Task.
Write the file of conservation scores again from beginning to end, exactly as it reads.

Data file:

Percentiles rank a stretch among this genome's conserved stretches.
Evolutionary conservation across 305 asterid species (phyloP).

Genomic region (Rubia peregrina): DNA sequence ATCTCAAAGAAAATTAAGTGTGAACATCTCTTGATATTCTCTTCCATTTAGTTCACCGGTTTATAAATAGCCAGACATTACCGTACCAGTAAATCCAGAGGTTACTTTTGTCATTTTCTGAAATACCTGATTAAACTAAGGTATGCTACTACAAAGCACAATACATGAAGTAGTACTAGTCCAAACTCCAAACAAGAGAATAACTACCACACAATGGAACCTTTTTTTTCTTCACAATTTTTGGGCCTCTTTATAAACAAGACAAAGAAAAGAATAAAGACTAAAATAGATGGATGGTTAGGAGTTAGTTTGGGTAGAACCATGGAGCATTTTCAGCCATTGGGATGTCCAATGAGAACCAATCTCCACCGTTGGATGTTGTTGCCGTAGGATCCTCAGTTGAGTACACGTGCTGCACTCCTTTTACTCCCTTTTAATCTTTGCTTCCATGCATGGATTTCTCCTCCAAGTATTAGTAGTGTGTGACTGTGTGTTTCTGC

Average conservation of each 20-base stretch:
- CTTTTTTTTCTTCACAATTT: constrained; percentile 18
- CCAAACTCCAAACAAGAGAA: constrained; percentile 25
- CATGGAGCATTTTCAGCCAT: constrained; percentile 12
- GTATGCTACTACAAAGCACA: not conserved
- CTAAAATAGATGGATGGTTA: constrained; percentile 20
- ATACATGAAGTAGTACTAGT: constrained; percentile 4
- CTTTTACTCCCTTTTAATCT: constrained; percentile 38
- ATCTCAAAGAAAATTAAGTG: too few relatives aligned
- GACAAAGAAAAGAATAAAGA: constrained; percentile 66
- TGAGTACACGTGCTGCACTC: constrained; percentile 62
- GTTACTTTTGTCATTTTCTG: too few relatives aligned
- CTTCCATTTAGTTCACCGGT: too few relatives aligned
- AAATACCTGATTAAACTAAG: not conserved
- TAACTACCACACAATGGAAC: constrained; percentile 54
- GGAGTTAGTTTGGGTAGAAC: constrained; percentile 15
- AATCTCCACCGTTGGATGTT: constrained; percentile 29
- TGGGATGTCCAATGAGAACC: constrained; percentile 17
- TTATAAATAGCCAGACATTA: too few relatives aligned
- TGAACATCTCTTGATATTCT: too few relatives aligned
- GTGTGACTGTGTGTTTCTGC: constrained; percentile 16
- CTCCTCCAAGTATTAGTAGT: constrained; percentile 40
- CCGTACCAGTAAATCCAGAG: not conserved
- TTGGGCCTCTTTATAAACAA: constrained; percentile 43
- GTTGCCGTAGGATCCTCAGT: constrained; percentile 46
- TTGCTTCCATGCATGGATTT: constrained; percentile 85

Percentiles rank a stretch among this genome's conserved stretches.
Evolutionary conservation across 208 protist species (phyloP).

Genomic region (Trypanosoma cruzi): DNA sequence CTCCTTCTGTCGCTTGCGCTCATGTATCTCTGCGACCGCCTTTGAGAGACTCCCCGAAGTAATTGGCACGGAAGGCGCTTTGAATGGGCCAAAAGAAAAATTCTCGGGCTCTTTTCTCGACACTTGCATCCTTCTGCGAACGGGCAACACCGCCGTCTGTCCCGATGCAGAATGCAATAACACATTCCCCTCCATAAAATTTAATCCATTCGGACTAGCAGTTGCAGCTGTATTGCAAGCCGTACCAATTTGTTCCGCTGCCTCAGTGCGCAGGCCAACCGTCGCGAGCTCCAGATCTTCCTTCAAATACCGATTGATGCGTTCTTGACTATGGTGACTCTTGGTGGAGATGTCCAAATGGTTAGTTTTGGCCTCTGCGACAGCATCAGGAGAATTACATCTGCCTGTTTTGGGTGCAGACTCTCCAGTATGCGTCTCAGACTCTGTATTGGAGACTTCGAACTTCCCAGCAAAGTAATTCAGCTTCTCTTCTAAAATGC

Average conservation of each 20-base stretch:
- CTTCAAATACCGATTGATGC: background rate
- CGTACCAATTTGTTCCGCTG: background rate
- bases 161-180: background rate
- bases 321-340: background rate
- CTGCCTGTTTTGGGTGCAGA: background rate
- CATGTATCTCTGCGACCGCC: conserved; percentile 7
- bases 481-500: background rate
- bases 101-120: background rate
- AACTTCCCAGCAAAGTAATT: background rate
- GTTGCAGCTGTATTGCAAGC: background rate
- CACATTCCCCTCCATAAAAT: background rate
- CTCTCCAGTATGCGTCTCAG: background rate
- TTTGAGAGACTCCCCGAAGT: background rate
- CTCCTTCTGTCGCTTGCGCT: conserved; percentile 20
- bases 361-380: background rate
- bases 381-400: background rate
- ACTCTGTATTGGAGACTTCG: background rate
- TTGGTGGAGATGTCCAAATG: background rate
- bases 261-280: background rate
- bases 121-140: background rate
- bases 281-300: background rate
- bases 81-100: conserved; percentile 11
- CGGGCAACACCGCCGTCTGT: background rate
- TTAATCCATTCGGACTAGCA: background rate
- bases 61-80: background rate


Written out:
Percentiles rank a stretch among this genome's conserved stretches.
Evolutionary conservation across 305 asterid species (phyloP).

Genomic region (Rubia peregrina): DNA sequence ATCTCAAAGAAAATTAAGTGTGAACATCTCTTGATATTCTCTTCCATTTAGTTCACCGGTTTATAAATAGCCAGACATTACCGTACCAGTAAATCCAGAGGTTACTTTTGTCATTTTCTGAAATACCTGATTAAACTAAGGTATGCTACTACAAAGCACAATACATGAAGTAGTACTAGTCCAAACTCCAAACAAGAGAATAACTACCACACAATGGAACCTTTTTTTTCTTCACAATTTTTGGGCCTCTTTATAAACAAGACAAAGAAAAGAATAAAGACTAAAATAGATGGATGGTTAGGAGTTAGTTTGGGTAGAACCATGGAGCATTTTCAGCCATTGGGATGTCCAATGAGAACCAATCTCCACCGTTGGATGTTGTTGCCGTAGGATCCTCAGTTGAGTACACGTGCTGCACTCCTTTTACTCCCTTTTAATCTTTGCTTCCATGCATGGATTTCTCCTCCAAGTATTAGTAGTGTGTGACTGTGTGTTTCTGC

Average conservation of each 20-base stretch:
- CTTTTTTTTCTTCACAATTT: constrained; percentile 18
- CCAAACTCCAAACAAGAGAA: constrained; percentile 25
- CATGGAGCATTTTCAGCCAT: constrained; percentile 12
- GTATGCTACTACAAAGCACA: not conserved
- CTAAAATAGATGGATGGTTA: constrained; percentile 20
- ATACATGAAGTAGTACTAGT: constrained; percentile 4
- CTTTTACTCCCTTTTAATCT: constrained; percentile 38
- ATCTCAAAGAAAATTAAGTG: too few relatives aligned
- GACAAAGAAAAGAATAAAGA: constrained; percentile 66
- TGAGTACACGTGCTGCACTC: constrained; percentile 62
- GTTACTTTTGTCATTTTCTG: too few relatives aligned
- CTTCCATTTAGTTCACCGGT: too few relatives aligned
- AAATACCTGATTAAACTAAG: not conserved
- TAACTACCACACAATGGAAC: constrained; percentile 54
- GGAGTTAGTTTGGGTAGAAC: constrained; percentile 15
- AATCTCCACCGTTGGATGTT: constrained; percentile 29
- TGGGATGTCCAATGAGAACC: constrained; percentile 17
- TTATAAATAGCCAGACATTA: too few relatives aligned
- TGAACATCTCTTGATATTCT: too few relatives aligned
- GTGTGACTGTGTGTTTCTGC: constrained; percentile 16
- CTCCTCCAAGTATTAGTAGT: constrained; percentile 40
- CCGTACCAGTAAATCCAGAG: not conserved
- TTGGGCCTCTTTATAAACAA: constrained; percentile 43
- GTTGCCGTAGGATCCTCAGT: constrained; percentile 46
- TTGCTTCCATGCATGGATTT: constrained; percentile 85

Percentiles rank a stretch among this genome's conserved stretches.
Evolutionary conservation across 208 protist species (phyloP).

Genomic region (Trypanosoma cruzi): DNA sequence CTCCTTCTGTCGCTTGCGCTCATGTATCTCTGCGACCGCCTTTGAGAGACTCCCCGAAGTAATTGGCACGGAAGGCGCTTTGAATGGGCCAAAAGAAAAATTCTCGGGCTCTTTTCTCGACACTTGCATCCTTCTGCGAACGGGCAACACCGCCGTCTGTCCCGATGCAGAATGCAATAACACATTCCCCTCCATAAAATTTAATCCATTCGGACTAGCAGTTGCAGCTGTATTGCAAGCCGTACCAATTTGTTCCGCTGCCTCAGTGCGCAGGCCAACCGTCGCGAGCTCCAGATCTTCCTTCAAATACCGATTGATGCGTTCTTGACTATGGTGACTCTTGGTGGAGATGTCCAAATGGTTAGTTTTGGCCTCTGCGACAGCATCAGGAGAATTACATCTGCCTGTTTTGGGTGCAGACTCTCCAGTATGCGTCTCAGACTCTGTATTGGAGACTTCGAACTTCCCAGCAAAGTAATTCAGCTTCTCTTCTAAAATGC

Average conservation of each 20-base stretch:
- CTTCAAATACCGATTGATGC: background rate
- CGTACCAATTTGTTCCGCTG: background rate
- bases 161-180: background rate
- bases 321-340: background rate
- CTGCCTGTTTTGGGTGCAGA: background rate
- CATGTATCTCTGCGACCGCC: conserved; percentile 7
- bases 481-500: background rate
- bases 101-120: background rate
- AACTTCCCAGCAAAGTAATT: background rate
- GTTGCAGCTGTATTGCAAGC: background rate
- CACATTCCCCTCCATAAAAT: background rate
- CTCTCCAGTATGCGTCTCAG: background rate
- TTTGAGAGACTCCCCGAAGT: background rate
- CTCCTTCTGTCGCTTGCGCT: conserved; percentile 20
- bases 361-380: background rate
- bases 381-400: background rate
- ACTCTGTATTGGAGACTTCG: background rate
- TTGGTGGAGATGTCCAAATG: background rate
- bases 261-280: background rate
- bases 121-140: background rate
- bases 281-300: background rate
- bases 81-100: conserved; percentile 11
- CGGGCAACACCGCCGTCTGT: background rate
- TTAATCCATTCGGACTAGCA: background rate
- bases 61-80: background rate